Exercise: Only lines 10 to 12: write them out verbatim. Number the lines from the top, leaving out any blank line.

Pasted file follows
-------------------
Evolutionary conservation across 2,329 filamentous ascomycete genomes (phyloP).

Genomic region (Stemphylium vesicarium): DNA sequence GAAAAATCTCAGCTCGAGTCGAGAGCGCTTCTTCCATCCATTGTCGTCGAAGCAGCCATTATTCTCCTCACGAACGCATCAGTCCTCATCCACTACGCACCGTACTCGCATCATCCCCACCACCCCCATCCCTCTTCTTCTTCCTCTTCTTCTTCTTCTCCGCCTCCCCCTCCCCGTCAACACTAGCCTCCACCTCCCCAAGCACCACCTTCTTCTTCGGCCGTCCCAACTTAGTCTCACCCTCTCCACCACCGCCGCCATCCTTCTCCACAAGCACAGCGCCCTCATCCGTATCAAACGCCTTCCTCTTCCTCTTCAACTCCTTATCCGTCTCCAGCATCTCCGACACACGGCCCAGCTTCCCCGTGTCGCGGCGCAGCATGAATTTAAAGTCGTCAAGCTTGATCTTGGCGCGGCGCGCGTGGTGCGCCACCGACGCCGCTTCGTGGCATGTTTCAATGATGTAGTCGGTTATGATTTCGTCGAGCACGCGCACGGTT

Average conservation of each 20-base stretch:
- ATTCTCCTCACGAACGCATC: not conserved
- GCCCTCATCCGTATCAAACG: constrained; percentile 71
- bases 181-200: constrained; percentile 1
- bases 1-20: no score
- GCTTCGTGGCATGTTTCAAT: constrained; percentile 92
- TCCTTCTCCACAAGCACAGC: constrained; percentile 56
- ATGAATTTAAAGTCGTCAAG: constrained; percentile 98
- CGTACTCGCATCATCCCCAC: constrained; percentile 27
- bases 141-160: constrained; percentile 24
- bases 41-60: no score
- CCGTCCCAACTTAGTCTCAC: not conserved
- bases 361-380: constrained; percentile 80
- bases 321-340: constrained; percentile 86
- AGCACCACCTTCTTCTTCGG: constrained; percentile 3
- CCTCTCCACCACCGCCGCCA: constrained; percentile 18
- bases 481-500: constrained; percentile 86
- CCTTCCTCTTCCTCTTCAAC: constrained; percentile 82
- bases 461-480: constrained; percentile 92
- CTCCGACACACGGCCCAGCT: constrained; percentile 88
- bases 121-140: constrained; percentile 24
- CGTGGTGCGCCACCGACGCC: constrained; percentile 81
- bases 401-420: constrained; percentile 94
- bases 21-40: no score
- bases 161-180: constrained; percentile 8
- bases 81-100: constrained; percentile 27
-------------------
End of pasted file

- ATGAATTTAAAGTCGTCAAG: constrained; percentile 98
- CGTACTCGCATCATCCCCAC: constrained; percentile 27
- bases 141-160: constrained; percentile 24